SUPERMARKET giant Woolworths is set to cut fresh produce prices over Christmas.
Woolworths announced today it will cut the price of Woolworths brand Christmas leg hams by up to $18 a ham.
This is a $2/kg reduction, bringing the price of the hams to $6.99/kg.
Head of fresh meat Andrew Goudie said this was the cheapest he'd seen ham in his 27-year career as a Woolworths butcher.
Woolworths group retail communications manager Kristen Young assured The Weekly Times the price cuts would be absorbed by the supermarket, not farmers.
Ms Young said the price cuts were part of the supermarket’s For Less For Families campaign that will run until Christmas.
"We sourced these hams through our regular growers and put our own price reduction on them,'' Ms Young said.
But Victorian Farmers Federation Pig Group president John Bourke said it cost $8/kg to produce leg ham.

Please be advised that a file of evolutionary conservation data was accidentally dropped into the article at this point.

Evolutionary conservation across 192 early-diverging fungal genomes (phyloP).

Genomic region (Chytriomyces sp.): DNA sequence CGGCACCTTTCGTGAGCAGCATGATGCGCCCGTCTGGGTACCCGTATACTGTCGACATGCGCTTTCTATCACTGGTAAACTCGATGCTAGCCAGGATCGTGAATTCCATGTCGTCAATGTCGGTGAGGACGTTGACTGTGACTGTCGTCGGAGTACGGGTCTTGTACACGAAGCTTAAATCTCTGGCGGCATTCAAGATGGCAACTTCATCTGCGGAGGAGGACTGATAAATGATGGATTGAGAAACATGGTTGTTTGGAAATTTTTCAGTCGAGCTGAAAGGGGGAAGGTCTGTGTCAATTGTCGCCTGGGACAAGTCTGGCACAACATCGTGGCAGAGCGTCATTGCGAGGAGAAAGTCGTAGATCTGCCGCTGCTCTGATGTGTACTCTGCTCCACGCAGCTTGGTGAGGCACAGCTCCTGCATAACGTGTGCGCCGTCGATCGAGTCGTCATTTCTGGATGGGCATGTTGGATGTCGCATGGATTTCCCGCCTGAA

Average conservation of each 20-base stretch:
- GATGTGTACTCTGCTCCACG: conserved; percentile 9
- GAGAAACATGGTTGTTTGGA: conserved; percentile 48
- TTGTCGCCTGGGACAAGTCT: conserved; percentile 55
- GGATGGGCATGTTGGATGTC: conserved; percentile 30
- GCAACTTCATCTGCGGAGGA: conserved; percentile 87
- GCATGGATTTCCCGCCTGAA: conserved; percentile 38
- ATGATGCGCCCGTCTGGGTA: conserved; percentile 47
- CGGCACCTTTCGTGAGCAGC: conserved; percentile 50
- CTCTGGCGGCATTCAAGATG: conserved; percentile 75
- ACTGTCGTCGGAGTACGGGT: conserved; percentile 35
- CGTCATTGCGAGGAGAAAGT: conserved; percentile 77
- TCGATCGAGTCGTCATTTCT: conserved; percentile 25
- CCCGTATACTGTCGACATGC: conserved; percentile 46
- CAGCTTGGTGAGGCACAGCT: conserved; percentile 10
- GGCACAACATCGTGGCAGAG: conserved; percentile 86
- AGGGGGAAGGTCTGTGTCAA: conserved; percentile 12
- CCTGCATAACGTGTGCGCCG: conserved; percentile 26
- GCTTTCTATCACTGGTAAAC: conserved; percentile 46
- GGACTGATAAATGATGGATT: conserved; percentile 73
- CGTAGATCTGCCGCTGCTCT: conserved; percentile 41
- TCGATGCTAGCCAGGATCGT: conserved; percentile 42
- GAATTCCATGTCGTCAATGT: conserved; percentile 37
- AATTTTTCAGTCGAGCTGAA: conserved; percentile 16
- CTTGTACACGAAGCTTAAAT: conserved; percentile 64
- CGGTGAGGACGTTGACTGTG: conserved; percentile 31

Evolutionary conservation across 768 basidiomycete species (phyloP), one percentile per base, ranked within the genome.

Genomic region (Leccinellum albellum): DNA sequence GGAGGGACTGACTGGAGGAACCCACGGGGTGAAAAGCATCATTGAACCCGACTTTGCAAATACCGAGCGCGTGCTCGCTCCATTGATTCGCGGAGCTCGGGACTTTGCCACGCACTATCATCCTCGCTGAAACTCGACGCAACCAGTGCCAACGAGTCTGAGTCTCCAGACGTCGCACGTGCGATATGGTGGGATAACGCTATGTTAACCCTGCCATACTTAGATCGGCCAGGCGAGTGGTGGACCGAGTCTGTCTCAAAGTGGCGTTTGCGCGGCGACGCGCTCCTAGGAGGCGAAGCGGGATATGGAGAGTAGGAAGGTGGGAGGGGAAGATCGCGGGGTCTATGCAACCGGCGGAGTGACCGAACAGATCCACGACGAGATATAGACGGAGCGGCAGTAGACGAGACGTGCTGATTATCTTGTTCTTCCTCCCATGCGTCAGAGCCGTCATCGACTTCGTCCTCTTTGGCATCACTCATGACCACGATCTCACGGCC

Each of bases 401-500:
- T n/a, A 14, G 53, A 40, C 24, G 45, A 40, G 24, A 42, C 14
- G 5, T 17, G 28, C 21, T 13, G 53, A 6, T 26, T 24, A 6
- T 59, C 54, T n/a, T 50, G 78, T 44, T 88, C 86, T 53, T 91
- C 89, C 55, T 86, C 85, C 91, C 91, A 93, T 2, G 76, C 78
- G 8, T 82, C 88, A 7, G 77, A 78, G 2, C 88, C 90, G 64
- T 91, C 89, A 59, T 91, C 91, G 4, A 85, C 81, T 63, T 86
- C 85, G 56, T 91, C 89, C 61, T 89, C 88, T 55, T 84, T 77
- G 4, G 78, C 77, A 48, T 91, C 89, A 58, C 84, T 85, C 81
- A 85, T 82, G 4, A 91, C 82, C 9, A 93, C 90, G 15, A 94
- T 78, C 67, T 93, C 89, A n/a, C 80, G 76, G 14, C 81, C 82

"Our costs of production have increased by 40 cents a kilo in the past two months because the price of grain has gone up by $100 a tonne,'' Mr Bourke said.
"We're not going to get $8/kg at that rate, and we have to compete with imports as well.
"At the end of the day supermarkets can do what they like because they have such high margins.''
Last year Woolworths sold 1800 tonnes of cooked on the bone leg ham, averaging 7-9kg each, and expects this to increase by 25 per cent.
All of the hams sold by Woolworths are 100 per cent Australian pork.
The chain will also drop the price of 21 ``key Christmas items'', some of which will be fresh Australian produce such as fruit, vegetables and other meat.
"We planned for this pricing in January and will announce different items in the lead up to Christmas,'' Ms Young said.
She said all price cuts would be absorbed by Woolworths.
Coles general manager of corporate affairs Robert Hadler said there would be no Christmas price war.
"Our focus will be on selling quality farm produce,'' Mr Hadler said.
Coles local communications manager Julia Balderstone said Coles locked in prices for Christmas produce six months ago and any price cuts would be absorbed by the supermarket, not producers.